by Mark Chorvinsky


On July 22, 1933, Mr. and Mrs. George Spicer of London were driving along the Loch Ness Lakeshore Road returning from a holiday in northern Scotland when their car nearly struck a huge, black long-necked creature. The "prehistoric animal," as Mr. Spicer described it, shambled across the road, slithered through the underbrush, and splashed into the murky Loch. Had the Spicers experienced a rare land encounter with the Loch Ness Monster?

To date there have been over 3000 recorded sightings of the celebrity monster, according to cryptozoologist Roy P. Mackal, author of The Monsters of Loch Ness. This figure may be on the high side, but whatever the figure is, Nessie is certainly one of the most-sighted monsters in the world.

British newspapers reported that on June 17, 1993 a young mother, Edna MacInnes, and her boyfriend David Mackay, both of Inverness, Scotland, claimed to have watched the Loch Ness monster for 10 minutes. MacInnes, age 25, told BBC Radio 4's Today program that the 40 foot monster swam around, waving its long giraffe-like neck and then vanished into the murky waters of the loch in what was the first major sighting of the year.

"It was a very light colored brown. You could see it very clearly," Miss MacInnes recalled. The creature was estimated to be a mile away, but appeared huge. Edna MacInnes reportedly ran along the shore in an attempt to keep up with Nessie.

"I was scared when the wash from its wake lapped on the shore, but I just kept running behind it. By the time it plunged below the surface I was running as fast as I could go," Miss MacInnes exclaimed. She and her boyfriend ran to get a camera and binoculars from a relative's house nearby and returned to the Loch. Shortly thereafter they had another sighting. This time the creature was only 20 feet from the shore, and David attempted to photograph Nessie. Unfortunately, the resulting photos showed a wake but no monster.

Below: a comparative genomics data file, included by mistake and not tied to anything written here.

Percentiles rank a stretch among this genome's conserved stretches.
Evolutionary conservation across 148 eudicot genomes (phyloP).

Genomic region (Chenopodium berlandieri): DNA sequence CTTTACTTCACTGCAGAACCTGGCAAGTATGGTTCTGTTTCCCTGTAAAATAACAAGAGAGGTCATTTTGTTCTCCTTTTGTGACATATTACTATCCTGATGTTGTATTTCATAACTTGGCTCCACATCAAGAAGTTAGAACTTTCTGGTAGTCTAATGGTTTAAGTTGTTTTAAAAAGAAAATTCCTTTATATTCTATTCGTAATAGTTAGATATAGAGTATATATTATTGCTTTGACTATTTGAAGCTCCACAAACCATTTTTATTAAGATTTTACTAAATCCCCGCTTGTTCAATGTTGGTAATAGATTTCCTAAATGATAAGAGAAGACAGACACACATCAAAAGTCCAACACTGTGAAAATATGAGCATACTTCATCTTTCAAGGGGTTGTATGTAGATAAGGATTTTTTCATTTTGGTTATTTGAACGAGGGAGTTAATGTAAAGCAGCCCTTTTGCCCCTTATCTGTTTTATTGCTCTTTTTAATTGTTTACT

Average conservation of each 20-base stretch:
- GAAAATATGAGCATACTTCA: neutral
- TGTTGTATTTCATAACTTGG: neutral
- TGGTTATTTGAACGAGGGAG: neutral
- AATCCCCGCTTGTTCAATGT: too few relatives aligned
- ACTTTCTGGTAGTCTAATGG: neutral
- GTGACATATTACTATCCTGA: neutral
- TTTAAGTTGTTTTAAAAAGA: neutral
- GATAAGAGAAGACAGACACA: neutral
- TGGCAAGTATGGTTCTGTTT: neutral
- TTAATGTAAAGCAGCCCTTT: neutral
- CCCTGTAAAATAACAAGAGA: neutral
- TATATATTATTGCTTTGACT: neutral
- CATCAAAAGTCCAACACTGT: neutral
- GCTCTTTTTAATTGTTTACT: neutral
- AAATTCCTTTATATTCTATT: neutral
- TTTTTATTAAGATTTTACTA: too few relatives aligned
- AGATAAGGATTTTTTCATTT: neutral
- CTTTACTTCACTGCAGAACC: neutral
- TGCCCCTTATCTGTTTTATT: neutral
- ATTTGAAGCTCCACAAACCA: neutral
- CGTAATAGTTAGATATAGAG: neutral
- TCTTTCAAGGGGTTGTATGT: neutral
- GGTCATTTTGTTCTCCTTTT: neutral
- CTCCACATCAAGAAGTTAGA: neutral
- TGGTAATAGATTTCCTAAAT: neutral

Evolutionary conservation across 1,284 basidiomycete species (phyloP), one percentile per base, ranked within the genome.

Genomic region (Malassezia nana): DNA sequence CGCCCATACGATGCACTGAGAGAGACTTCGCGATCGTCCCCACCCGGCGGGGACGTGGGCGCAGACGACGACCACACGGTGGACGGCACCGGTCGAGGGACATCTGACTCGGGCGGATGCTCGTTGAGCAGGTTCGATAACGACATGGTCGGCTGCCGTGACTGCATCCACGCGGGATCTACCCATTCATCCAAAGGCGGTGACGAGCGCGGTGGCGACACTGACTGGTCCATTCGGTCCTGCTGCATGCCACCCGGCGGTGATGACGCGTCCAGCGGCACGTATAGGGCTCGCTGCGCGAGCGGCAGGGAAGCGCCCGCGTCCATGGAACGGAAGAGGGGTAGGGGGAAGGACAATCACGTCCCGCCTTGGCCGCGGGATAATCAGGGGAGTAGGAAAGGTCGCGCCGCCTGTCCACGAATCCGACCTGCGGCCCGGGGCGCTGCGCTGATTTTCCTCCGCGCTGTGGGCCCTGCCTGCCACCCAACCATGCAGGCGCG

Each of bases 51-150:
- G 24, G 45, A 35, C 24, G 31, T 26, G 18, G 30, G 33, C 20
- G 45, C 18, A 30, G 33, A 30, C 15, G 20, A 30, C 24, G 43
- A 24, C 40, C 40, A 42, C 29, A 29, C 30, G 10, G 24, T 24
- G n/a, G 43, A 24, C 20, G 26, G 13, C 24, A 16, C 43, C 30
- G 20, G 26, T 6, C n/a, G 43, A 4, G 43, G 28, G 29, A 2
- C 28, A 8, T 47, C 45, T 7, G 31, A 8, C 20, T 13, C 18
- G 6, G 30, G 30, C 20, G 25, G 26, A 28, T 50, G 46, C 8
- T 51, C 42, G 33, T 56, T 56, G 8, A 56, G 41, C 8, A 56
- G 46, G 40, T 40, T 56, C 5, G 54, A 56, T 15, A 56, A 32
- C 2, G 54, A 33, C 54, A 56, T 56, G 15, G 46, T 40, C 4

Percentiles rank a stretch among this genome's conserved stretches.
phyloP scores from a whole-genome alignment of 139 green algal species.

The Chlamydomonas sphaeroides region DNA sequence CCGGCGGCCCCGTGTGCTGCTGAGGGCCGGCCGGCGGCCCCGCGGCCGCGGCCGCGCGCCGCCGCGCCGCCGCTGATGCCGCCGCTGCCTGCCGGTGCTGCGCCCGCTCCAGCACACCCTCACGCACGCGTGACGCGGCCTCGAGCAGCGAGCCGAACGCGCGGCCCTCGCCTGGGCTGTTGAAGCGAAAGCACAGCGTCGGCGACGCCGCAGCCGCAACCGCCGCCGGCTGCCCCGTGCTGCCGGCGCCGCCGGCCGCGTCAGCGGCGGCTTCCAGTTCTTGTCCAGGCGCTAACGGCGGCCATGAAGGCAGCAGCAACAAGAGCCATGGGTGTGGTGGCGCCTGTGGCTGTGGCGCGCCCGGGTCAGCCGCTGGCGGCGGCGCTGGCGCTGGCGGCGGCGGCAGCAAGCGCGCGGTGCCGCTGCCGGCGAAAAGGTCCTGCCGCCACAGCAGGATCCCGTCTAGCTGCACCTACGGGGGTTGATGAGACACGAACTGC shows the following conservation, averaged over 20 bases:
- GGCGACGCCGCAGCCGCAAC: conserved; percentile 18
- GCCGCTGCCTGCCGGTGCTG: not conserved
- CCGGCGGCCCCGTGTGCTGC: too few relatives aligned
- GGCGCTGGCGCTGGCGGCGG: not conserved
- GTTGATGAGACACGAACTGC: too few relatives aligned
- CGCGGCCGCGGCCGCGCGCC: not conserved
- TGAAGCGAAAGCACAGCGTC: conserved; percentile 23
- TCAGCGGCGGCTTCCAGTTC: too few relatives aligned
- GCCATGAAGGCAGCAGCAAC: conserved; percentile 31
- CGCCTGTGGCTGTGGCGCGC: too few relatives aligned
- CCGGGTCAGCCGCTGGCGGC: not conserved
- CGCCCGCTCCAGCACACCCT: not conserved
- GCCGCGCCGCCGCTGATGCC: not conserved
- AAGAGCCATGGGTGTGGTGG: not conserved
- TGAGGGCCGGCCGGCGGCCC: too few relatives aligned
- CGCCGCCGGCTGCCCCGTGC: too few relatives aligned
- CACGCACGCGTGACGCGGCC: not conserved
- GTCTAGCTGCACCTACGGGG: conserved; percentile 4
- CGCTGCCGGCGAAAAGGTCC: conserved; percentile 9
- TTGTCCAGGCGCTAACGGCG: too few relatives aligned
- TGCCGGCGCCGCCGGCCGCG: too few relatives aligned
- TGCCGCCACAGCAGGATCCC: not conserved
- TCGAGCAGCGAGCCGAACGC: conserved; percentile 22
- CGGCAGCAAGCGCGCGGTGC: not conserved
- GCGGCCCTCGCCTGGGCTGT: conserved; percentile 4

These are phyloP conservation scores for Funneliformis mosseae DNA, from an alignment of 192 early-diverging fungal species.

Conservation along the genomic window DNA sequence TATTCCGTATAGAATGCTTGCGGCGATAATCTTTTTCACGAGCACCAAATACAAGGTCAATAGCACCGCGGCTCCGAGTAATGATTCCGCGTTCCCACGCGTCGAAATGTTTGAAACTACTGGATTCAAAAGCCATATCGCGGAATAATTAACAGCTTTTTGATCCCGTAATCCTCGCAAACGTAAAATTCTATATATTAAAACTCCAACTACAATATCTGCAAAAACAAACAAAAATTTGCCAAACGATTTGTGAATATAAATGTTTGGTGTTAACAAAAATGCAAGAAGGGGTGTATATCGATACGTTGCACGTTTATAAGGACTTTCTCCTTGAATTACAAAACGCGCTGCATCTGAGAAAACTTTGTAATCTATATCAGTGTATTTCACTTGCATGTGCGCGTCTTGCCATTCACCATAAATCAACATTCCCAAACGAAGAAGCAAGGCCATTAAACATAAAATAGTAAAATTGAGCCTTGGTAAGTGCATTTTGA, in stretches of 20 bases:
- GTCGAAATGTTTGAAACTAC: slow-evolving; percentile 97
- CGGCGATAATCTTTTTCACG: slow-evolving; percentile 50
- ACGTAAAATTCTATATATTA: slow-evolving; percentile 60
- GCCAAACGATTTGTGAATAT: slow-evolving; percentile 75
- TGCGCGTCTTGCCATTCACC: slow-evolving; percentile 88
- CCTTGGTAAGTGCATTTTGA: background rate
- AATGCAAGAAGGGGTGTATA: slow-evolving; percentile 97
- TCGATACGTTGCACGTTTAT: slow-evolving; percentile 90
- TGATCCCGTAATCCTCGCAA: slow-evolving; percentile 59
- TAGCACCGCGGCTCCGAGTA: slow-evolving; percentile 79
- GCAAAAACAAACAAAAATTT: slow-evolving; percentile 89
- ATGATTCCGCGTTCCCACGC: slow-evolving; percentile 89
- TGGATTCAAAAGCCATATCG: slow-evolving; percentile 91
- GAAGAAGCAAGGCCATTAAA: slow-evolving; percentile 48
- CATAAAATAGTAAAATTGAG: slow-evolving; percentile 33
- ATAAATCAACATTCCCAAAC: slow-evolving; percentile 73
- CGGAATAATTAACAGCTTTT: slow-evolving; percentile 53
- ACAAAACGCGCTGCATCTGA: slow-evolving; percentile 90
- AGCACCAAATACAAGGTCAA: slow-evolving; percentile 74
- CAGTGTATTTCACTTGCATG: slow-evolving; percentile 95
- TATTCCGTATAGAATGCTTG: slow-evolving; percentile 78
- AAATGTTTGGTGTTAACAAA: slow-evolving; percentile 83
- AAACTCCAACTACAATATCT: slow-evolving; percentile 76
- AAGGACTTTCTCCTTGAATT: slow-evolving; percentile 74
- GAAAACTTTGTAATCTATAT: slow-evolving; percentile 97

Later the same evening, James MacIntosh of Inverness was returning from a fishing trip with his son, also named James. Young James first sighted the unidentified object, telling his father, "Dad, that's not a boat."

"I was concentrating on my driving but I looked over the loch and I suddenly saw this brown thing with a neck like a giraffe break the surface. It was an eerie experience. It was swimming quite swiftly away from the shore at the time," recounted the elder MacIntosh.

Based on the strength of the sighting, bookmakers William Hill cut the odds against Nessie being found from 500-1 to 100-1. If Nessie was proven to exist, William Hill faced a payout of over £1 million (over US$1.5).

On November 12, 1933, a British Aluminum company worker named Hugh Gray watched "an object of considerable dimensions" rise out of the murky waters of the Loch and when it was two to three feet out of the water, Gray photographed the unknown thing. Gray's ambiguous photograph was published internationally. In the year following the release of the Gray photograph, there were over fifty sightings of Nessie.

While the world first learned of a Loch Ness Monster in May, 1933, there had been numerous earlier sightings of a large unidentified creature in the Loch, dating back to St. Columba's oft-mentioned encounter with an unknown creature in the River Ness in 565 A.D.

Generally cited as the first Nessie encounter, the case was studied by Charles Thomas, Director of the Institute of Cornish Studies at the University of Exeter, England, who published his findings in the Journal of the International Society of Cryptozoology. Thomas concluded that the significance of the supposed encounter should be discounted as misleading since a critical examination of the original text (reported from oral tradition 110 years after the event) reveals that St. Columba probably encountered a large, stray marine mammal in the River Ness, rather than a monster in the Loch.Thomas's findings are based on sound scholarship and reasoning, and would lead the unbiased researcher to conclude that the first non-retrospective sightings of the Loch Ness Monster actually occurred in the 1930s.

NESSIE home |  NEXT (What is Nessie?)

strangemag HOME